The traditional method of separating minerals from ore is froth flotation. In this process, air bubbles are created in the mixture of crushed ore, water and chemicals,with the result that minerals adhere to the bubbles. The minerals can be separated from the resulting froth.
The frothing process is controlled with chemicals. They also affect the surface properties of the bubble, causing the minerals to adhere to them.
The froth flotation process uses chemicals manufactured from fossil materials. In most cases, the frothing agents consist of sidestreams of crude oil processing, including various polyglycols and alcohols.
Researchers at Aalto University have developed a cellulose-based compound which may be used to replace traditional frothing agents. Based on cellulose, the compound is renewable, biodegradable and non-toxic, Aalto University reports in its bulletin.
The researchers believe that the new, cellulose-based CellFroth technology could replace most frothing agents in current use. This technology allows most of the minerals in ore to be captured.
‘We wanted to find more sustainable alternatives to current commercial frothers. In our very first tests, the compound gave a better mineral yield than with traditional methods,’ says Rodrigo Serra Guerrero, Assistant Professor at Aalto University and father of the idea. The new compound also accelerates the process.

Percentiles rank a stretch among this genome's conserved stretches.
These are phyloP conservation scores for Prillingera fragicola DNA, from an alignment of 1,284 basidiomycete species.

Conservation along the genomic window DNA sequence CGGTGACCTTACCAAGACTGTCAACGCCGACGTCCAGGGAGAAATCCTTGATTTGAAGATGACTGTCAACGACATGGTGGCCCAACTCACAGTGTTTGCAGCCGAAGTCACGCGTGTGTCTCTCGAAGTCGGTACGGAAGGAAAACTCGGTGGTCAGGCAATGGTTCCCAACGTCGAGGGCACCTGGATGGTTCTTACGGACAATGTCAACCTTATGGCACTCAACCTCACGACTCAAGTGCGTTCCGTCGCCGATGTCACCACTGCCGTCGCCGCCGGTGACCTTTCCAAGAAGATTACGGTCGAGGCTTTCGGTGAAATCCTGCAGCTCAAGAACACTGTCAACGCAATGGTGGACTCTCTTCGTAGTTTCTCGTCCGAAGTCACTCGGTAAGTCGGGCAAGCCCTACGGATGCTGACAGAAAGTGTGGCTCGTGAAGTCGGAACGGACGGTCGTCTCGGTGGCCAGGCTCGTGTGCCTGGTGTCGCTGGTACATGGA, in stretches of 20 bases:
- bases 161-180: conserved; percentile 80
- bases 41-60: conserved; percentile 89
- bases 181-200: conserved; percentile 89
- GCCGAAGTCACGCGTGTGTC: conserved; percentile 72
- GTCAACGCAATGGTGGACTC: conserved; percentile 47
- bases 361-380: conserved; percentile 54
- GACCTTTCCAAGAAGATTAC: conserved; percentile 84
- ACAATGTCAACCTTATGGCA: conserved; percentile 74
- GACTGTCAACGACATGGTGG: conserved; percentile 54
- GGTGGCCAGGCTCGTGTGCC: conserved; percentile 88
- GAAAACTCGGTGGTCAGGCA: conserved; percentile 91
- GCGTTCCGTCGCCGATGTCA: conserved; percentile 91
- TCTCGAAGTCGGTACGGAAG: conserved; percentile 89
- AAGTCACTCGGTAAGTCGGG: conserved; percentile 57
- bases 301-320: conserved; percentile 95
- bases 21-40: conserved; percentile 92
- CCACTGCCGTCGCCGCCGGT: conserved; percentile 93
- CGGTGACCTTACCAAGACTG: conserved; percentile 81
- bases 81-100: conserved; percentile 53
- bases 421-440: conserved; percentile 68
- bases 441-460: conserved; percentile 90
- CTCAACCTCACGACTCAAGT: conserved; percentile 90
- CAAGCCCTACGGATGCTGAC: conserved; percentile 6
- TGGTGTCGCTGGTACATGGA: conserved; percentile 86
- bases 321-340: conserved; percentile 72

The technology has been studied in laboratory on copper and zinc ores, and the technology has been tested on a pilot scale. It has also been tested in extracting copper from concentration residue with a low mineral content. The researchers are currently testing the technology for separating gold.
The CellFroth technology is more stable in operation than conventional processes. It is less affected by the changes in acidity of he process solution.
The mining industry is facing considerable pressures to develop its operations in an environmentally friendly direction, while also improving its profitability and the rate of recovery of minerals, owing to the increasing demand for raw materials and the depletion of resources. ‘None of these constraints need be in conflict with each other,’ says Assistant Professor Serra Guerrero in the bulletin.
A patent for the CellFroth technology is pending. The researchers are currently starting work to commercialise the technology.